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New rules on Missouri abortion clinics set to take effect

Additional regulations on fire drills, pelvic exams, and record-keeping kick in on Oct. 13
Credit: AP
FILE - In this June 4, 2019, file photo, anti-abortion advocates gather outside the Planned Parenthood clinic in St. Louis. A federal appeals court panel is weighing the fate of a sweeping Missouri abortion law, including a provision that prohibits a woman from having an abortion because the fetus has Down syndrome. A three-judge panel of the 8th U.S. Circuit Court of Appeals in St. Louis heard arguments Thursday, Sept. 24, 2020, in the legal battle over the 2019 measure that bans abortions at or after eight weeks of pregnancy. (AP Photo/Jeff Roberson, File)

JEFFERSON CITY, Mo. — Republican Gov. Mike Parson's administration has enacted more rules on Missouri abortion clinics.

The new emergency regulations, which take effect Oct. 13, require abortion providers to cooperate with state health department investigators and ensure physicians perform pelvic exams 72 hours before abortions, if medically necessary.

The regulations also require the health department to refer rule violations to the state's Medicaid Audit and Compliance Unit, which reviews whether medical providers meet requirements to receive Medicaid funding.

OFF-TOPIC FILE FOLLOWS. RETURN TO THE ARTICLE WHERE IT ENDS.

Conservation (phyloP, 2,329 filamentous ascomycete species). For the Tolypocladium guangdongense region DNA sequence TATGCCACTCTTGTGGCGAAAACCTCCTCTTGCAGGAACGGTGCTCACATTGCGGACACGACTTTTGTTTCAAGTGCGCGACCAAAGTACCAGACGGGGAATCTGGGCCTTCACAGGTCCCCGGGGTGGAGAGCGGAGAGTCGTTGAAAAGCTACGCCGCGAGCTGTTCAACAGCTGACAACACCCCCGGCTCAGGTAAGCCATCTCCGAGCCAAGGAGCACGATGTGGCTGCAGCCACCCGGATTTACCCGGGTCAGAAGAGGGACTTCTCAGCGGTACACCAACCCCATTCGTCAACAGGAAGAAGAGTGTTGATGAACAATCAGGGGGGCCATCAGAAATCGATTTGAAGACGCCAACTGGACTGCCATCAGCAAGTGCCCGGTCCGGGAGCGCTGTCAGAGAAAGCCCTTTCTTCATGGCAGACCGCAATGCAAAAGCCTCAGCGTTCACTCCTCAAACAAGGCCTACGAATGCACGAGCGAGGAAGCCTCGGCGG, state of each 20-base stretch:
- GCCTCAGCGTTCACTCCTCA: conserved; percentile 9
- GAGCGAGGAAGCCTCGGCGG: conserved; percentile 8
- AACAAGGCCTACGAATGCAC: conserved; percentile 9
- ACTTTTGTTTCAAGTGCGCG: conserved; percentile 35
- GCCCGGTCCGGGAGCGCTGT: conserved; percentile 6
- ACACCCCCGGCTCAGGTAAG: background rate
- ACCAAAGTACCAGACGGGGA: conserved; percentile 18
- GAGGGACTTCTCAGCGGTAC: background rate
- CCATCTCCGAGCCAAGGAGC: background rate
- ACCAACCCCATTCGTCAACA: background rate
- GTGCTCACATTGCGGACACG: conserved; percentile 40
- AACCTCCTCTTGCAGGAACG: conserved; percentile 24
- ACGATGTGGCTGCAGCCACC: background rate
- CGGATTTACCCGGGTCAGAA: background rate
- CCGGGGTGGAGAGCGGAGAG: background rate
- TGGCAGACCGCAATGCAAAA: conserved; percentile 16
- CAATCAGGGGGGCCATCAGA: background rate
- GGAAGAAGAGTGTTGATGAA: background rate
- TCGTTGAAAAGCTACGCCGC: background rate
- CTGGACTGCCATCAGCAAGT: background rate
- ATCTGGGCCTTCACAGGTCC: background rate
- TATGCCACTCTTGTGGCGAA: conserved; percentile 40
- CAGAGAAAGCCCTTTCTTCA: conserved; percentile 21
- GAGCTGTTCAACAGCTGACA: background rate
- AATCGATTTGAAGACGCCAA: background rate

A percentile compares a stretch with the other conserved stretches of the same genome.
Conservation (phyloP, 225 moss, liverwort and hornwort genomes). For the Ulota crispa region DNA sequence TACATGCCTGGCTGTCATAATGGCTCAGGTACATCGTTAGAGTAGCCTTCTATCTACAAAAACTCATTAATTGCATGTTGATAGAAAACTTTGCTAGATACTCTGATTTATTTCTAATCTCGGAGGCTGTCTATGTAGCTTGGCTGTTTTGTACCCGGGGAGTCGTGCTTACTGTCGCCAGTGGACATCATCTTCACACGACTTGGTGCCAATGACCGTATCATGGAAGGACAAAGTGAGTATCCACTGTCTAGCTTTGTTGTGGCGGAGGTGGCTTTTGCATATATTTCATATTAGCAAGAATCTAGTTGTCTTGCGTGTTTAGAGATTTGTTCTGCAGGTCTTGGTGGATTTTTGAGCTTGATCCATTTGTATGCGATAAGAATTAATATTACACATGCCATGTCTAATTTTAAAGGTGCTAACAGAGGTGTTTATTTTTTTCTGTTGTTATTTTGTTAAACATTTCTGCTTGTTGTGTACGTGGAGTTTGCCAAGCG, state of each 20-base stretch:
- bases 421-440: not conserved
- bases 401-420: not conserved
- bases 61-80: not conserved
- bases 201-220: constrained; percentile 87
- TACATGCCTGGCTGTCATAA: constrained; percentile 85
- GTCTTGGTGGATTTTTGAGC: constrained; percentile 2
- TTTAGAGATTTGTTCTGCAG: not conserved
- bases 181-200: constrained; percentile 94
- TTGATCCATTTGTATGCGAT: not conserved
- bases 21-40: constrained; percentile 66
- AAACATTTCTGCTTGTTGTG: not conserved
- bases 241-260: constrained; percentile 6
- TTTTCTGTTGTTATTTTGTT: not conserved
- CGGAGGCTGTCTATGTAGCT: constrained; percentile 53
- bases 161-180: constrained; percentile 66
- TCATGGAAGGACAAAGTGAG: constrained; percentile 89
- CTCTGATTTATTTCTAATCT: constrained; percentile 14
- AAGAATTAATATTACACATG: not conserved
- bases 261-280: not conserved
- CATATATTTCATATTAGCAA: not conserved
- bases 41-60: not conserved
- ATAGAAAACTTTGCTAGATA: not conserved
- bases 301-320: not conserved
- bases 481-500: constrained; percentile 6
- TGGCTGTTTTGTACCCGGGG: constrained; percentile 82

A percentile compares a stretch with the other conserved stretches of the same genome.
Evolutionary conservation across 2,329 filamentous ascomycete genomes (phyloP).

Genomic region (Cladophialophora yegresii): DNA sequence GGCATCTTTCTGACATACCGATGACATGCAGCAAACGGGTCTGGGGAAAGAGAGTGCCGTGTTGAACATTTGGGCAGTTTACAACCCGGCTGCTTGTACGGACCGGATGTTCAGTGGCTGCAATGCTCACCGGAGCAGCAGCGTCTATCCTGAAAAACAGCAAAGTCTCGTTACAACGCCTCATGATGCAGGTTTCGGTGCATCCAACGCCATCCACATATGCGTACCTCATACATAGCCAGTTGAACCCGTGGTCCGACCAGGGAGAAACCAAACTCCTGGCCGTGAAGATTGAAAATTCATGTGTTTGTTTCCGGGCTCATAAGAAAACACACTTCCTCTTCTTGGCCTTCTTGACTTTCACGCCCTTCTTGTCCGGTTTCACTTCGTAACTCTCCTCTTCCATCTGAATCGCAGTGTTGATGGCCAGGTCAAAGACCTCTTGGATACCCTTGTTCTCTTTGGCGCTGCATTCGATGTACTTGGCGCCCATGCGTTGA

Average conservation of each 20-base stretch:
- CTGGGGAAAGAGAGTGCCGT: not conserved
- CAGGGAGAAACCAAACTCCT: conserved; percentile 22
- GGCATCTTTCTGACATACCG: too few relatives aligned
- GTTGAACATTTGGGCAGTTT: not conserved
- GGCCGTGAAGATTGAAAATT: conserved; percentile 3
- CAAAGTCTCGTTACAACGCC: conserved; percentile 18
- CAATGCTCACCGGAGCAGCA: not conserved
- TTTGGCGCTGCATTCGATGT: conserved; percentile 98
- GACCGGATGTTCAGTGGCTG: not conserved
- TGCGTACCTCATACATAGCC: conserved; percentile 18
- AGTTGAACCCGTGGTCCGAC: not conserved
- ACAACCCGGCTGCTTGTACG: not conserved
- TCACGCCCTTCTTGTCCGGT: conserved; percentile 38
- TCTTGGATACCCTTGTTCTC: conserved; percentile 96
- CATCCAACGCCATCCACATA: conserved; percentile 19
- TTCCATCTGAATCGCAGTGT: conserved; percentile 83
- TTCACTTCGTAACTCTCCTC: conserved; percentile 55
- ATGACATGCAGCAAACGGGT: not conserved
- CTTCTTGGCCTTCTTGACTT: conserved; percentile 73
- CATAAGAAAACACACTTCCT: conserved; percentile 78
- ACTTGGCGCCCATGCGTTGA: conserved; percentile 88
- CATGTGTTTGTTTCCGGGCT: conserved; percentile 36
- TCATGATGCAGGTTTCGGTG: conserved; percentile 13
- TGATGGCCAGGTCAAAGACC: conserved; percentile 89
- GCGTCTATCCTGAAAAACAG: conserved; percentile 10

Other rules require abortion providers to make sure all employees participate in annual fire drills and properly date records.

A spokeswoman for Planned Parenthood in Missouri told the St. Louis Post-Dispatch that the new regulations might violate federal Medicaid rules by singling out the organization.

The new rules come after Missouri Republicans have tried for years to block all Medicaid funding for Planned Parenthood, which is already prohibited from using Medicaid funds for abortion except when the mother’s life is in danger or in the cases of rape and incest.

MORE: Missouri Republicans move to cut Planned Parenthood funds

State senators last week recommended that Missouri cancel abortion providers’ Medicaid contracts based on behavior in other states deemed illegal or unethical.

Lawmakers also recommended that the health department and Medicaid auditors share inspection information, similar to the new agency rules.